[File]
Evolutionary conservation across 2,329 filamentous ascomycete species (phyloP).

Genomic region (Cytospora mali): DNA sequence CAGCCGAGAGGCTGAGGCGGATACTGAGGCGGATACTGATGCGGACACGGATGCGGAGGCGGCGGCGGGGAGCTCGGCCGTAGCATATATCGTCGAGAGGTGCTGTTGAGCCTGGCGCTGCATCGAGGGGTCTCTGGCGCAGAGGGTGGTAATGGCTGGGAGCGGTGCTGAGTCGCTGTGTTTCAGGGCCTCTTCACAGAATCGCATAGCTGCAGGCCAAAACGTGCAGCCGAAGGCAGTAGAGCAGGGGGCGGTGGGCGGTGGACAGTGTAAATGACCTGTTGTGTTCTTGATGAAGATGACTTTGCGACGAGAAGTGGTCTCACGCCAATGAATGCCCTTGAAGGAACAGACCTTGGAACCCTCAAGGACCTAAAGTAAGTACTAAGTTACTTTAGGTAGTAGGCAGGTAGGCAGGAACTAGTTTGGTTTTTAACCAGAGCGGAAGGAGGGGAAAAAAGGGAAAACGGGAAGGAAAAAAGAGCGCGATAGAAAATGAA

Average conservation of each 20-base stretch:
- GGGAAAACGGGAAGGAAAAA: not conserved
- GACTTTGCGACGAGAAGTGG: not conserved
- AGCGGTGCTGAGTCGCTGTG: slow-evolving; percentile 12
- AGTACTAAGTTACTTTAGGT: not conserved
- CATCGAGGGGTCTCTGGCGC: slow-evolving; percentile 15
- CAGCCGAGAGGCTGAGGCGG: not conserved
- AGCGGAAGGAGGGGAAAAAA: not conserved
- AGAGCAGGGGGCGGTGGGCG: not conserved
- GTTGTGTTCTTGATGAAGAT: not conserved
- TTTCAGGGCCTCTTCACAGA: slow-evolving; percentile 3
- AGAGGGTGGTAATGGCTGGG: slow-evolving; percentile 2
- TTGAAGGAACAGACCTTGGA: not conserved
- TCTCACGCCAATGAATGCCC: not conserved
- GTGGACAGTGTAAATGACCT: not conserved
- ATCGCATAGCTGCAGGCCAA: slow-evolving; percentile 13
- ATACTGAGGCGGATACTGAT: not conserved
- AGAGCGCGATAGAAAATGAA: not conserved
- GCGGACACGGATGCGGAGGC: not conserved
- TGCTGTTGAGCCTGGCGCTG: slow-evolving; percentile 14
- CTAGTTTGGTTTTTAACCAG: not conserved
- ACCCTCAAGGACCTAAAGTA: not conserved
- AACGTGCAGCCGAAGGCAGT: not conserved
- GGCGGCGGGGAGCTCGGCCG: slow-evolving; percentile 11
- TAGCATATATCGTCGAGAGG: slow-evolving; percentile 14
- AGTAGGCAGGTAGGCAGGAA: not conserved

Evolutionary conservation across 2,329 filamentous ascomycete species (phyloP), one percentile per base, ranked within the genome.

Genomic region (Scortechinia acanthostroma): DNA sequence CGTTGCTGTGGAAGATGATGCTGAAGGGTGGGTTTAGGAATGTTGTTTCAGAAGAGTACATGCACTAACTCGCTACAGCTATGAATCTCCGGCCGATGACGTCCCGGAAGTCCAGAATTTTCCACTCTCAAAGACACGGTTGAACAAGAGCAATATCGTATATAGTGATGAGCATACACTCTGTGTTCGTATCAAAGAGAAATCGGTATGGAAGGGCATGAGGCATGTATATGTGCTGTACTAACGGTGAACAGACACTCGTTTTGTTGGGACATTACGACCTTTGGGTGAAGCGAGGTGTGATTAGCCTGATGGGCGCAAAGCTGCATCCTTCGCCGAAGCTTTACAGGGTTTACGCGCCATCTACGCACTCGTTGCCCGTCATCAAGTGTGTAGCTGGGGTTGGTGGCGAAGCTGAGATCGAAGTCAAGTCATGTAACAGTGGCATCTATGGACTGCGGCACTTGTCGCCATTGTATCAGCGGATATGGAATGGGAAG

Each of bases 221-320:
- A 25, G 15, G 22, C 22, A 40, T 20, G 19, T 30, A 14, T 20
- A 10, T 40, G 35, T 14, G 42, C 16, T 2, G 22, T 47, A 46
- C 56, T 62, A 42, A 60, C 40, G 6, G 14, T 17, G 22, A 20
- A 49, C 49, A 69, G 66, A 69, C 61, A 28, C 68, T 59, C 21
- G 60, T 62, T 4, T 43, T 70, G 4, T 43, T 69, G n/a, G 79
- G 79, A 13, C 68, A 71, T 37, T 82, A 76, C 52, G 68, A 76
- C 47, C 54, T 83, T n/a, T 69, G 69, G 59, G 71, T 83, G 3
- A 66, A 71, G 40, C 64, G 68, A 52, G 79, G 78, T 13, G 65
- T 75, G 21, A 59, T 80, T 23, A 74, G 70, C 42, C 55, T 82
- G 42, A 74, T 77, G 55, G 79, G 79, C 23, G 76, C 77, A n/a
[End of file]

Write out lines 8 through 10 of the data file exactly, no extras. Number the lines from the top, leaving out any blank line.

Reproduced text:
- CATCGAGGGGTCTCTGGCGC: slow-evolving; percentile 15
- CAGCCGAGAGGCTGAGGCGG: not conserved
- AGCGGAAGGAGGGGAAAAAA: not conserved